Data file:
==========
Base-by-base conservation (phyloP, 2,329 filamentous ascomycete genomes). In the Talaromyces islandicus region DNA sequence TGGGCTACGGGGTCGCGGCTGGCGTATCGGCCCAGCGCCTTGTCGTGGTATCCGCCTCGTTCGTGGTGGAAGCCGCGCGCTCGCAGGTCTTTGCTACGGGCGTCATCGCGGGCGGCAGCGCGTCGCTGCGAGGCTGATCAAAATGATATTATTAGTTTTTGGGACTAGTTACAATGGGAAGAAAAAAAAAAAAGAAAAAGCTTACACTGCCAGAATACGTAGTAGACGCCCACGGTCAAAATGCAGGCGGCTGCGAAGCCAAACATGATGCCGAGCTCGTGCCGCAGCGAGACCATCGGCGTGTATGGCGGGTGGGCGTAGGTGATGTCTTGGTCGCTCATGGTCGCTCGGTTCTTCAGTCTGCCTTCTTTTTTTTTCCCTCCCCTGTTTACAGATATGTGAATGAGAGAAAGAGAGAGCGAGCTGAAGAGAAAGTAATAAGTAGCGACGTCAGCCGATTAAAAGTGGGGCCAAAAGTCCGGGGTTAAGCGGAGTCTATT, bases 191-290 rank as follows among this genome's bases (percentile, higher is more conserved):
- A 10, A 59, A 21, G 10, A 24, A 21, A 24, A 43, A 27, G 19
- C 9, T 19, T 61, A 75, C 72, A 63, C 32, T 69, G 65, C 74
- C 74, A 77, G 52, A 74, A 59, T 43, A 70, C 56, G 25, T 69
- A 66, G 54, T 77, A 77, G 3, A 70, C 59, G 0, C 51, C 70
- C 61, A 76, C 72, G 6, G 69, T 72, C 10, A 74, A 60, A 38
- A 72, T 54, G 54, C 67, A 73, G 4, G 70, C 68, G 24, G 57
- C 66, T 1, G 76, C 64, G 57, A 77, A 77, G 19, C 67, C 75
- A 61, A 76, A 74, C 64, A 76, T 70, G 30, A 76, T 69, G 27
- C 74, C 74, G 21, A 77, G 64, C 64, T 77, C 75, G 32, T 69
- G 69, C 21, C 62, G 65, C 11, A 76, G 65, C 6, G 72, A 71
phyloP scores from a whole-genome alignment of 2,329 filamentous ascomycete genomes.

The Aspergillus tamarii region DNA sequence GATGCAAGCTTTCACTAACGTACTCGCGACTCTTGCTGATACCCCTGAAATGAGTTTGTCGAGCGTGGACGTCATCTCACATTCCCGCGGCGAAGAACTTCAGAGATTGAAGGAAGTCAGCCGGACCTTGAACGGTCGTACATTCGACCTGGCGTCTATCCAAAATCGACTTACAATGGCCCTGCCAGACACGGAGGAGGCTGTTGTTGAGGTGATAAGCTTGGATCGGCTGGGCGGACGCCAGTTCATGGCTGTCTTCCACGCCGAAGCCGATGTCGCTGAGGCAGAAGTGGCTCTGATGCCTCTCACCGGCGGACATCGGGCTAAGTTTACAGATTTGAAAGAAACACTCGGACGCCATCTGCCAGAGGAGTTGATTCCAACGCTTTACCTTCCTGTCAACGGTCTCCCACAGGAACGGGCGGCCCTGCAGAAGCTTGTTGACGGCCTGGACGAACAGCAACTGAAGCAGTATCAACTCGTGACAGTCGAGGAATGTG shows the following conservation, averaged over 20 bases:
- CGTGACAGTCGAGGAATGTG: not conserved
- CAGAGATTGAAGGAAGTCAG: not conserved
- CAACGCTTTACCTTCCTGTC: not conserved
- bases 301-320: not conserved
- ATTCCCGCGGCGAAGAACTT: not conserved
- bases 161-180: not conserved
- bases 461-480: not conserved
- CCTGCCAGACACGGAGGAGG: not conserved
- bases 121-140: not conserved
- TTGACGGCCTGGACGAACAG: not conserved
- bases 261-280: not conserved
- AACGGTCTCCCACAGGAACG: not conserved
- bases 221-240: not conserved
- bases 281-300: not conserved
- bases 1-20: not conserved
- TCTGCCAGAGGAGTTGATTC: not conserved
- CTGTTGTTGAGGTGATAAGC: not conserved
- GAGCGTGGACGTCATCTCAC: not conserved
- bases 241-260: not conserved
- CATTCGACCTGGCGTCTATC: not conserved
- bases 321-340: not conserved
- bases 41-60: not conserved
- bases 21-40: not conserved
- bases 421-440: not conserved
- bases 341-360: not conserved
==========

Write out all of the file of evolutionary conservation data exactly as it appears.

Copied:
Base-by-base conservation (phyloP, 2,329 filamentous ascomycete genomes). In the Talaromyces islandicus region DNA sequence TGGGCTACGGGGTCGCGGCTGGCGTATCGGCCCAGCGCCTTGTCGTGGTATCCGCCTCGTTCGTGGTGGAAGCCGCGCGCTCGCAGGTCTTTGCTACGGGCGTCATCGCGGGCGGCAGCGCGTCGCTGCGAGGCTGATCAAAATGATATTATTAGTTTTTGGGACTAGTTACAATGGGAAGAAAAAAAAAAAAGAAAAAGCTTACACTGCCAGAATACGTAGTAGACGCCCACGGTCAAAATGCAGGCGGCTGCGAAGCCAAACATGATGCCGAGCTCGTGCCGCAGCGAGACCATCGGCGTGTATGGCGGGTGGGCGTAGGTGATGTCTTGGTCGCTCATGGTCGCTCGGTTCTTCAGTCTGCCTTCTTTTTTTTTCCCTCCCCTGTTTACAGATATGTGAATGAGAGAAAGAGAGAGCGAGCTGAAGAGAAAGTAATAAGTAGCGACGTCAGCCGATTAAAAGTGGGGCCAAAAGTCCGGGGTTAAGCGGAGTCTATT, bases 191-290 rank as follows among this genome's bases (percentile, higher is more conserved):
- A 10, A 59, A 21, G 10, A 24, A 21, A 24, A 43, A 27, G 19
- C 9, T 19, T 61, A 75, C 72, A 63, C 32, T 69, G 65, C 74
- C 74, A 77, G 52, A 74, A 59, T 43, A 70, C 56, G 25, T 69
- A 66, G 54, T 77, A 77, G 3, A 70, C 59, G 0, C 51, C 70
- C 61, A 76, C 72, G 6, G 69, T 72, C 10, A 74, A 60, A 38
- A 72, T 54, G 54, C 67, A 73, G 4, G 70, C 68, G 24, G 57
- C 66, T 1, G 76, C 64, G 57, A 77, A 77, G 19, C 67, C 75
- A 61, A 76, A 74, C 64, A 76, T 70, G 30, A 76, T 69, G 27
- C 74, C 74, G 21, A 77, G 64, C 64, T 77, C 75, G 32, T 69
- G 69, C 21, C 62, G 65, C 11, A 76, G 65, C 6, G 72, A 71
phyloP scores from a whole-genome alignment of 2,329 filamentous ascomycete genomes.

The Aspergillus tamarii region DNA sequence GATGCAAGCTTTCACTAACGTACTCGCGACTCTTGCTGATACCCCTGAAATGAGTTTGTCGAGCGTGGACGTCATCTCACATTCCCGCGGCGAAGAACTTCAGAGATTGAAGGAAGTCAGCCGGACCTTGAACGGTCGTACATTCGACCTGGCGTCTATCCAAAATCGACTTACAATGGCCCTGCCAGACACGGAGGAGGCTGTTGTTGAGGTGATAAGCTTGGATCGGCTGGGCGGACGCCAGTTCATGGCTGTCTTCCACGCCGAAGCCGATGTCGCTGAGGCAGAAGTGGCTCTGATGCCTCTCACCGGCGGACATCGGGCTAAGTTTACAGATTTGAAAGAAACACTCGGACGCCATCTGCCAGAGGAGTTGATTCCAACGCTTTACCTTCCTGTCAACGGTCTCCCACAGGAACGGGCGGCCCTGCAGAAGCTTGTTGACGGCCTGGACGAACAGCAACTGAAGCAGTATCAACTCGTGACAGTCGAGGAATGTG shows the following conservation, averaged over 20 bases:
- CGTGACAGTCGAGGAATGTG: not conserved
- CAGAGATTGAAGGAAGTCAG: not conserved
- CAACGCTTTACCTTCCTGTC: not conserved
- bases 301-320: not conserved
- ATTCCCGCGGCGAAGAACTT: not conserved
- bases 161-180: not conserved
- bases 461-480: not conserved
- CCTGCCAGACACGGAGGAGG: not conserved
- bases 121-140: not conserved
- TTGACGGCCTGGACGAACAG: not conserved
- bases 261-280: not conserved
- AACGGTCTCCCACAGGAACG: not conserved
- bases 221-240: not conserved
- bases 281-300: not conserved
- bases 1-20: not conserved
- TCTGCCAGAGGAGTTGATTC: not conserved
- CTGTTGTTGAGGTGATAAGC: not conserved
- GAGCGTGGACGTCATCTCAC: not conserved
- bases 241-260: not conserved
- CATTCGACCTGGCGTCTATC: not conserved
- bases 321-340: not conserved
- bases 41-60: not conserved
- bases 21-40: not conserved
- bases 421-440: not conserved
- bases 341-360: not conserved